Chris Ponting Research Group
Computational and Disease Genomics
Section Head: Biomedical Genomics
Research in a Nutshell
The challenge in genomics is to identify DNA changes that predispose individuals to common disease; the challenge in genetics is to determine how these changes alter gene expression programmes; and, the challenge in cell biology is to find out how these altered programmes affect development, cells and organs. Our research uses cutting-edge technologies and analytical approaches in genomics, transcriptomics, and cell biology to trace the causal links from DNA change to physiological outcome. This research is thus positioned at the intersection between disease genomics, computational biology and experimental determination of molecular mechanism.
We are currently pursuing three research projects:
- Disease genomics. We use functional genomics approaches at the human population level to explore the causal chain linking DNA sequence variation with altered transcription factor binding, and thereon with changes in gene expression levels. Our intent is to use newly developed technological and analytical approaches to add one last link in the chain, namely how genetic control of expression contributes to complex disease susceptibility. This research is part of MRC Core funding.
- ME/CFS Genetics. Funded by MRC and NIHR, we are part of DecodeME, the world’s biggest genetic study of the causes of ME/CFS. This project is a co-production between academics, people with ME and carers. We also are investigating whether people with ME differ in their T-cell repertoire from healthy controls (funded by Action for M.E. and the Scottish Government’s Chief Scientist’s Office).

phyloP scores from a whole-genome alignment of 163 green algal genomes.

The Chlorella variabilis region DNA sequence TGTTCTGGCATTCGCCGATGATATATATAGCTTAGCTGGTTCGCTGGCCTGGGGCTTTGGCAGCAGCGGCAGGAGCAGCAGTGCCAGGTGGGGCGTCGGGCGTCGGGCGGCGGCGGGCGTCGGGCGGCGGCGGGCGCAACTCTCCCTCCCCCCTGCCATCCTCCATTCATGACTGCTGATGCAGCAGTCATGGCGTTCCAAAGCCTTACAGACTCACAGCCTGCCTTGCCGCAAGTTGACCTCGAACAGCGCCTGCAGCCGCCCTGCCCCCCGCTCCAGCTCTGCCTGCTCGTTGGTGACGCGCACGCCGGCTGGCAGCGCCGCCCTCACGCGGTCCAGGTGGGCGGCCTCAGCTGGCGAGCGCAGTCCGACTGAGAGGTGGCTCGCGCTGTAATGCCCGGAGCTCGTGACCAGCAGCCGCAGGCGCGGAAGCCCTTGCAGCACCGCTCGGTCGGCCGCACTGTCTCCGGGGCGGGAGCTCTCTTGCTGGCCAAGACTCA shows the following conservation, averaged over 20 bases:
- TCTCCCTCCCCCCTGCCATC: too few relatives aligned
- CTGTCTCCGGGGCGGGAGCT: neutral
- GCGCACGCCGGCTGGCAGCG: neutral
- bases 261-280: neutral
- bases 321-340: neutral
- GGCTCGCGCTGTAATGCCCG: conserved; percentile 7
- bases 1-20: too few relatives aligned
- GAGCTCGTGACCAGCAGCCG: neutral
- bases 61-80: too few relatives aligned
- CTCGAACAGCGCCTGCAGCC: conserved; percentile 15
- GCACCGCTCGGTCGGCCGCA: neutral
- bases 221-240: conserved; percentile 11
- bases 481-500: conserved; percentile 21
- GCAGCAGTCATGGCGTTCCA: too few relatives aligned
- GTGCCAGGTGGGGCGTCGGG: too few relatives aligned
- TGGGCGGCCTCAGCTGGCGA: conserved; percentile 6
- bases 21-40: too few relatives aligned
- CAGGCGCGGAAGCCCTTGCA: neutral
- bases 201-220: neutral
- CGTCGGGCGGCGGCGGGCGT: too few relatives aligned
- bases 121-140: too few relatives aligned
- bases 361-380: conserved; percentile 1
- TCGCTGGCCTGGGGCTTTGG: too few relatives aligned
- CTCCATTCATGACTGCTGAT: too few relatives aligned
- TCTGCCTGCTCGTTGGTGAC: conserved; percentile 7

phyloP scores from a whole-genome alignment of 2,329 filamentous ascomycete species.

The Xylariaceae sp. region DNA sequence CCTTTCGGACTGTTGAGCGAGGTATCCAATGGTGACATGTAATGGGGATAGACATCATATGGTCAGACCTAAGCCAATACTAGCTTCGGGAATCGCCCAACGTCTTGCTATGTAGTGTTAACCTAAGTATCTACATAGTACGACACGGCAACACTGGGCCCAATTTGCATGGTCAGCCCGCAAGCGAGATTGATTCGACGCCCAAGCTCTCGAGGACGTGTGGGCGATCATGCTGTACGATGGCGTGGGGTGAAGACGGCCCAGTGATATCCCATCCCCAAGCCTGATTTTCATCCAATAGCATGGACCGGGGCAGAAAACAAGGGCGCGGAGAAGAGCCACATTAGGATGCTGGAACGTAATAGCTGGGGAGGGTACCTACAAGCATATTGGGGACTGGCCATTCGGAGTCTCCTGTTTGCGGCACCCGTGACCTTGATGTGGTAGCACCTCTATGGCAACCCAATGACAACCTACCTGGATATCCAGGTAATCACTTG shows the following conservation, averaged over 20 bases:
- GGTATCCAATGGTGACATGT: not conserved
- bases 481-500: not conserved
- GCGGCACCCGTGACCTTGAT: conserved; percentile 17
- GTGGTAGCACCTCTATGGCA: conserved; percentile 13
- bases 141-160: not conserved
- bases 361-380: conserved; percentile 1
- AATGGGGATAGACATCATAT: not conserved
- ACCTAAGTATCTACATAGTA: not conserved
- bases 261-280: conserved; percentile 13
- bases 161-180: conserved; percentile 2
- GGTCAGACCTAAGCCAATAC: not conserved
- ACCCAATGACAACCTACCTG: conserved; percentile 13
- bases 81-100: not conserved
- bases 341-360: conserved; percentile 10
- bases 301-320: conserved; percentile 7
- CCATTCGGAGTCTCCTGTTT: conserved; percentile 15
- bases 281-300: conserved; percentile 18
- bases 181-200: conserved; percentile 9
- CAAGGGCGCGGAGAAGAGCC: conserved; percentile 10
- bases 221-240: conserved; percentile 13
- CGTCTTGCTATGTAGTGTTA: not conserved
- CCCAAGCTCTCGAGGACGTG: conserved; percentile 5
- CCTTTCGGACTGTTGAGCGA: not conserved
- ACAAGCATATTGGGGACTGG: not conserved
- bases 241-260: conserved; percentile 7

- lncRNAs. We are funded by a Wellcome Investigator Award to investigate the molecular mechanisms of long noncoding RNAs (lncRNAs) in modulating mitochondrial function. More specifically, we use computational and experimental approaches to study many lncRNAs which, through their direct binding to microRNAs, modulate the abundance of transcripts encoding key mitochondrial proteins. We have shown that by altering the levels of these transcripts we can change catalytic rates in the oxidative phosphorylation pathway.
- Single cell genomics. With Prof Georg Hollander, we are undertaking transcriptomic analysis of single thymic epithelial cells to discover how they express nearly all protein-coding genes.
|Professor Chris Ponting||Group Leader|
|Jeanette Baran-Gale||Research Fellow|
|Talitha Bromwich||Research Fellow|
|Joshua Dibble||PhD Student|
|Louise Docherty||Research Fellow|
|Olympia Gianfrancesco||Research Fellow|
|Cath Heath||Research Fellow|
|Abel Jansma||PhD Student|
|Stephanie MacMaster||Research Assistant|
|Lucy Martin||Research Fellow|
Sebastian Rogatti Granados
|Pin Tong||Research Fellow|
- Professor Georg Hollander, University of Oxford
- Dr Ava Khamseh & Dr Sjoerd Beentjes, University of Edinburgh
Partners and Funders
- Action for ME/ Chief Scientist's Office, Scotland
Population genomics, long non-coding RNA mechanism, molecular mechanisms in complex disease.
Single cell biology